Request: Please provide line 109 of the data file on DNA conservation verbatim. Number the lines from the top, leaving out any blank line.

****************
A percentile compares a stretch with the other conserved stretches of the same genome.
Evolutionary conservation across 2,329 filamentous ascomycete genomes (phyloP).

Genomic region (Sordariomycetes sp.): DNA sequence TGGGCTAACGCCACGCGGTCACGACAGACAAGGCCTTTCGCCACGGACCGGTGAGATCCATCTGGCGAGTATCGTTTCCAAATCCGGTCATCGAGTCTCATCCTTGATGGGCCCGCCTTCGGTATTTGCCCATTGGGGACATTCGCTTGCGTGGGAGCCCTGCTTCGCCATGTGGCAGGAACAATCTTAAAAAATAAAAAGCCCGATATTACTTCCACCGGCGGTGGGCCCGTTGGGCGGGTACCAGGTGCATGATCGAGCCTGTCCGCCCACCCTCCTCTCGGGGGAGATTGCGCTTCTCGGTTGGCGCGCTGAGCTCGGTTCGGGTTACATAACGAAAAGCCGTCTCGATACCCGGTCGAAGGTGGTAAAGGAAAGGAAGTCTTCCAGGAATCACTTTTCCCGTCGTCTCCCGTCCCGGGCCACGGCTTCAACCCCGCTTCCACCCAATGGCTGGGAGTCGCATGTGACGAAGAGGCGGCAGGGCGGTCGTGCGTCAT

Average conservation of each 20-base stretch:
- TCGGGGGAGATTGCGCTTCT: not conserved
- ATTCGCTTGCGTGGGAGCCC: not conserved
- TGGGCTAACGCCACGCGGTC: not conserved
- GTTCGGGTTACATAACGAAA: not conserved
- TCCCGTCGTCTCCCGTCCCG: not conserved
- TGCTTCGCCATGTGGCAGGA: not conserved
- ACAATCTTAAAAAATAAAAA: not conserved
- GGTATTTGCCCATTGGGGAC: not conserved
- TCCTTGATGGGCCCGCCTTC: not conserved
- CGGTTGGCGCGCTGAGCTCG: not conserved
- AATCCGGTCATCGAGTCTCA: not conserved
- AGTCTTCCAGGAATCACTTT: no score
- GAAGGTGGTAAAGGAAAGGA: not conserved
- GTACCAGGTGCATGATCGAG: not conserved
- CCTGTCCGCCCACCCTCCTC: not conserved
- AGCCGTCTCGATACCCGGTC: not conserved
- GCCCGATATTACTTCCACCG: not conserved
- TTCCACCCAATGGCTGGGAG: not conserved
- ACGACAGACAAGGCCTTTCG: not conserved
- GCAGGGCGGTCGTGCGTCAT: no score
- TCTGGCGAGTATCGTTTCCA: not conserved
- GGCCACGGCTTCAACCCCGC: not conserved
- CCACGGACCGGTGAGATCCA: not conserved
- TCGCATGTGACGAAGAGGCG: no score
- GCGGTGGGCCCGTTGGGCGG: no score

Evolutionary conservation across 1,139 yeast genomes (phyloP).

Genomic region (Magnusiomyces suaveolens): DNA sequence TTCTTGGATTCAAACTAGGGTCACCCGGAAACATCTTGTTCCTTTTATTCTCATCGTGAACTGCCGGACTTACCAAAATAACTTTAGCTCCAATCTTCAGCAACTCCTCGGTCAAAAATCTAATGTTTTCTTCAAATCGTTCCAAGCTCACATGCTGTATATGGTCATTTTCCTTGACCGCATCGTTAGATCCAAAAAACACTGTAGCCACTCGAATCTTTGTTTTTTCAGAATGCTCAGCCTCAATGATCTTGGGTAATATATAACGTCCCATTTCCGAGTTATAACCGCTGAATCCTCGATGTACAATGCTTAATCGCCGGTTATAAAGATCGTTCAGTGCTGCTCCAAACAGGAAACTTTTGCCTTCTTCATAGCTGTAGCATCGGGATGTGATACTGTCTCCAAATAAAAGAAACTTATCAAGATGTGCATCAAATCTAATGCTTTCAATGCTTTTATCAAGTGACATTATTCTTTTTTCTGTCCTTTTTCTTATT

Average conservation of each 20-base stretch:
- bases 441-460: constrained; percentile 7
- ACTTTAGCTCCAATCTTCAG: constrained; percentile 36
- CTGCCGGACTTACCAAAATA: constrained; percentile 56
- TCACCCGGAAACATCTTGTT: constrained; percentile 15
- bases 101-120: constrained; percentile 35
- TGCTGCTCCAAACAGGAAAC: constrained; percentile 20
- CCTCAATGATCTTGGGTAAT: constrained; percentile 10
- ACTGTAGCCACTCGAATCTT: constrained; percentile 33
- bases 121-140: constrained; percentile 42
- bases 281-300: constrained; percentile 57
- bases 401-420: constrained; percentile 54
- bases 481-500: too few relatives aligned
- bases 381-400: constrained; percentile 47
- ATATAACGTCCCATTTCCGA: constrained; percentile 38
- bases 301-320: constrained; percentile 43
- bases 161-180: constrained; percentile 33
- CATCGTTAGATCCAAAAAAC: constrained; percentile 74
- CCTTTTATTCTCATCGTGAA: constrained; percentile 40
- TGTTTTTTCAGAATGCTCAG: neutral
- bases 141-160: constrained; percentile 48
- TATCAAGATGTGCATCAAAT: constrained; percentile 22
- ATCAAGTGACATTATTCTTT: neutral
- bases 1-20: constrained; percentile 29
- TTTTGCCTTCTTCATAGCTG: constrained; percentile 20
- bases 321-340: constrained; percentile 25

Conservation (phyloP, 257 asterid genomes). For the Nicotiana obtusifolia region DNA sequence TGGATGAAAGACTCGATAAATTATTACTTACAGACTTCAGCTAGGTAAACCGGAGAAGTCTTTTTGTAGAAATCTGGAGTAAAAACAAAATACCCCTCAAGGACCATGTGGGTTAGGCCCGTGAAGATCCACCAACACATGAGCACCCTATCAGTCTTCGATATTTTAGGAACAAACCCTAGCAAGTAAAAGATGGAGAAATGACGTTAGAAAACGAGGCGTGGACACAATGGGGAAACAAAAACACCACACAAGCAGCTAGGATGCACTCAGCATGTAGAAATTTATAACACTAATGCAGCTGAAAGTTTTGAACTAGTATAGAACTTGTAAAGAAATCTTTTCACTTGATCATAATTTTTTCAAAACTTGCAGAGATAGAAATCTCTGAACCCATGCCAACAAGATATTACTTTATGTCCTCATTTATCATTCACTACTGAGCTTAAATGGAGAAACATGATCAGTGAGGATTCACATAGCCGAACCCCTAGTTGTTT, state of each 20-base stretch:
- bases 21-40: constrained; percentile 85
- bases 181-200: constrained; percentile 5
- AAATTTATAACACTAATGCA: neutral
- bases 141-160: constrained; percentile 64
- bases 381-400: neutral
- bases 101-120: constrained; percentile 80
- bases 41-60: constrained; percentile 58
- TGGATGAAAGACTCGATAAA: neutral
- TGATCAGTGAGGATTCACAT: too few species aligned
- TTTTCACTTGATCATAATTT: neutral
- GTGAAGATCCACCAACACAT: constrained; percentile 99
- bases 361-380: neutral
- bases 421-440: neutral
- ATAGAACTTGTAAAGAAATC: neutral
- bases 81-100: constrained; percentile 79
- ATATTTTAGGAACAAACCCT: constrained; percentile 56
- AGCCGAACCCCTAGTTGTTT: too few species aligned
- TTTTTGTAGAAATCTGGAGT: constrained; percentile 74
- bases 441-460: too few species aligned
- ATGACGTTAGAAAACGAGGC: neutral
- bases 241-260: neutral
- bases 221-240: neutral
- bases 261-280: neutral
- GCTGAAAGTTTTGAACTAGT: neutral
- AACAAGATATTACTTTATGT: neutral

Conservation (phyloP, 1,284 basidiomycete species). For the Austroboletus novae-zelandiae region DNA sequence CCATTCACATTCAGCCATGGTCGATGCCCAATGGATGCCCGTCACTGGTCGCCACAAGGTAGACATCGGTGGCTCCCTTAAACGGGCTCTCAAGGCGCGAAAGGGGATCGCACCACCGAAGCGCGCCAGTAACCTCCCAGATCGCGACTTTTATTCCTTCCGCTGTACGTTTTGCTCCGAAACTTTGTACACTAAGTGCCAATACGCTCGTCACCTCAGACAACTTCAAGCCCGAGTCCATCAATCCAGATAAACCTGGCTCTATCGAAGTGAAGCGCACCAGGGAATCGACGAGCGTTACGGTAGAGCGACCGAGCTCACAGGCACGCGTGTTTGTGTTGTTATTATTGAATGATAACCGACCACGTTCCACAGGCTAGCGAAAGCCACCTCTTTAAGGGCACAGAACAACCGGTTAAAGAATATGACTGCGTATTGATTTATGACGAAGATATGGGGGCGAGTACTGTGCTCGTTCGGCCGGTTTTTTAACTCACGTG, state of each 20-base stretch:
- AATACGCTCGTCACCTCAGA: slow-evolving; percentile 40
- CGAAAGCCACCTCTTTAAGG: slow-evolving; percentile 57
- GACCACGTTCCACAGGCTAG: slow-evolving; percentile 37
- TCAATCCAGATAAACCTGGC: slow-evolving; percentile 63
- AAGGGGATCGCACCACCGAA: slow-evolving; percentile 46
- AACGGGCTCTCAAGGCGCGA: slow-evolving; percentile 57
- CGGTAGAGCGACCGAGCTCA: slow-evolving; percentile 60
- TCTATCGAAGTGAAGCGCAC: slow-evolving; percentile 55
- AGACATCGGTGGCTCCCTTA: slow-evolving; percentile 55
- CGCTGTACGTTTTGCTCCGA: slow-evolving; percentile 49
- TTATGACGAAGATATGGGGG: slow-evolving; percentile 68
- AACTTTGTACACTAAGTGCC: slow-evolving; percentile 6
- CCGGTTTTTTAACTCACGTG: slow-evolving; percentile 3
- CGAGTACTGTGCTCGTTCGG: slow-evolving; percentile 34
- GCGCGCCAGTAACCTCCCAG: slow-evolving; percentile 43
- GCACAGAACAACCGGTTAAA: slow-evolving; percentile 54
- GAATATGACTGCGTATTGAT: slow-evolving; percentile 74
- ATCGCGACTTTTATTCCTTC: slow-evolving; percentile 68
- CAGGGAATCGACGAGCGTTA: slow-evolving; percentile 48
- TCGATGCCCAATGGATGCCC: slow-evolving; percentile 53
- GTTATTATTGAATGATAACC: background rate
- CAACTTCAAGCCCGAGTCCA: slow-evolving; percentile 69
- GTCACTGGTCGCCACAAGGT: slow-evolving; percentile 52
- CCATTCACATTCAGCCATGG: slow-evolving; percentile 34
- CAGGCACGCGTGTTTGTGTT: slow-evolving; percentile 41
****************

- CAGGCACGCGTGTTTGTGTT: slow-evolving; percentile 41